Polls indicate consumers would switch

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MADISON, Wis. (10/21/11)--At least two polls say a good portion of consumers surveyed would switch banks if they were hit with debit fees, according to a number of reports in national media, Although answering a survey about intentions is different from actually following through and leaving a bank, the polls are documentation that consumers are fed up with banks' fees. The latest wave of discontent resulted from big banks such as Bank of America and Wells Fargo's announcements that they will charge or are testing fees on debit card usage. A new poll commissioned by and conducted by GfK Roper Public Affairs & Media from Oct. 7 to 9 had these results, as reported in (Oct. 20):
* Nearly four out of five debit card holders surveyed (78%) said they will switch banks to avoid monthly fees charged when they use their debit cards to make purchases. * Two out of three debit card users surveyed (68%) said they will ditch their cards if their banks start charging monthly fees. * Debit card holders also reported they would pay with cash instead (81% of those surveyed) and pay with a credit card instead (42%). * Those surveyed, when asked how high a fee would be before they would switch from debit cards to another form of payment, identified $3.90 as the average turning point, or $1.10 less than Bank of America's planned $5 a month debit card usage charge. * Many said a $1 fee would be too much to pay. Of those surveyed, 44% said they would switch to another form of payment if just $1 were charged. Another 14% said $3 would be the point at which they would search for options. And 22% said $5 would be too much. Of the group, 79% indicated they would stop using their debit cards if hit with a $5 fee.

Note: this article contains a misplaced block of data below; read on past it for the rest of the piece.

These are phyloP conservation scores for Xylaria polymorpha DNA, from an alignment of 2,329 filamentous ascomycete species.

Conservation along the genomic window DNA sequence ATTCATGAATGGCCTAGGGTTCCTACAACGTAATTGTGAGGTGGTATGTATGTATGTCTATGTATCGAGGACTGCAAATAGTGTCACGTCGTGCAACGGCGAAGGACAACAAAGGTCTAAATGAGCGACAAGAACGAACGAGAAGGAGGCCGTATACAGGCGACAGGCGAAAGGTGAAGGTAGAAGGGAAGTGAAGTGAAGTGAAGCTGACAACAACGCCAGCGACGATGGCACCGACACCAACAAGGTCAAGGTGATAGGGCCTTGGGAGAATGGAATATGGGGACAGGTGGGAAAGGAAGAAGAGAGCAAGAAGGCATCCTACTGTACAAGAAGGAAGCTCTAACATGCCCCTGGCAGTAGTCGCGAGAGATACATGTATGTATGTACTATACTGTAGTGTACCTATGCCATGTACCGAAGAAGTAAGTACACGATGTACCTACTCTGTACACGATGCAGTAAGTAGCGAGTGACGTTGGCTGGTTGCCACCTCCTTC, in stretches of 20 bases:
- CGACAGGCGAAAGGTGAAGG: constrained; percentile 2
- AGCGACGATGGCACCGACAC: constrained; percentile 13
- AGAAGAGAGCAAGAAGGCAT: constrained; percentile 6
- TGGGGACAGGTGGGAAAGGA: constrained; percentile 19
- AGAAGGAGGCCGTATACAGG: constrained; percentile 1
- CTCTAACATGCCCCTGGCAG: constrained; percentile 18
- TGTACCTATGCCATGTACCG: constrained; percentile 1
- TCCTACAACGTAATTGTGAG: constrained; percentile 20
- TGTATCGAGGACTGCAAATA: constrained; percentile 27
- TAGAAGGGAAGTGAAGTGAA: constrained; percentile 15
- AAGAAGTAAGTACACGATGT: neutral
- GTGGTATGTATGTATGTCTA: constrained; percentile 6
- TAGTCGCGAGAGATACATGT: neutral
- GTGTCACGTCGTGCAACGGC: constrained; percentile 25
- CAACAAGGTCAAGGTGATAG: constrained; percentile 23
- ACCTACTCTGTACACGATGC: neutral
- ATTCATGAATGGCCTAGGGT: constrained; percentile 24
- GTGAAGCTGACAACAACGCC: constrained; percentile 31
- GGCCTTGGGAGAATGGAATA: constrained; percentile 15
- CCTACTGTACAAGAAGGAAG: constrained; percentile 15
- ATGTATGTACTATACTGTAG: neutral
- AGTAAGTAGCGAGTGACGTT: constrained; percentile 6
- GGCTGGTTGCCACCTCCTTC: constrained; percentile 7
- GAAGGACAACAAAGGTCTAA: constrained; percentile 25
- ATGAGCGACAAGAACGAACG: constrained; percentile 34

A second study indicated that about 30% of U.S. consumers surveyed said they would leave their banks over fees for using their debit cards, reported several media, including and Oct. 19) . That study, by Fort Washingon, Pa.-based The Research Intelligence Group, a consulting and marketing strategy firm that is a unit of Montreal-based Leger Marketing, also found that 43% of those surveyed said they would switch to paying cash or credit cards if their banks implemented charges. Thirteen percent indicated they would pay the fee if "reasonable." Low- to middle-income consumers were more likely to pay the fees, a reflection that less affluent populations often believe they have few options at their disposal, said a The Research Intelligence Group. About 22% of consumers whose households earned between $35,000 and $49,000 a year indicated they would be willing to pay the fee. That compares with 14% of consumers with household income of $100,000 or more who would pay it, said the report. The fees introduced by banks have brought a backlash that is focusing on Nov. 5, Bank Transfer Day. Many are urging consumers to switch their checking accounts to credit unions or small banks for free checking.

CUNA economist outlines refinance strategy to IKiplingerI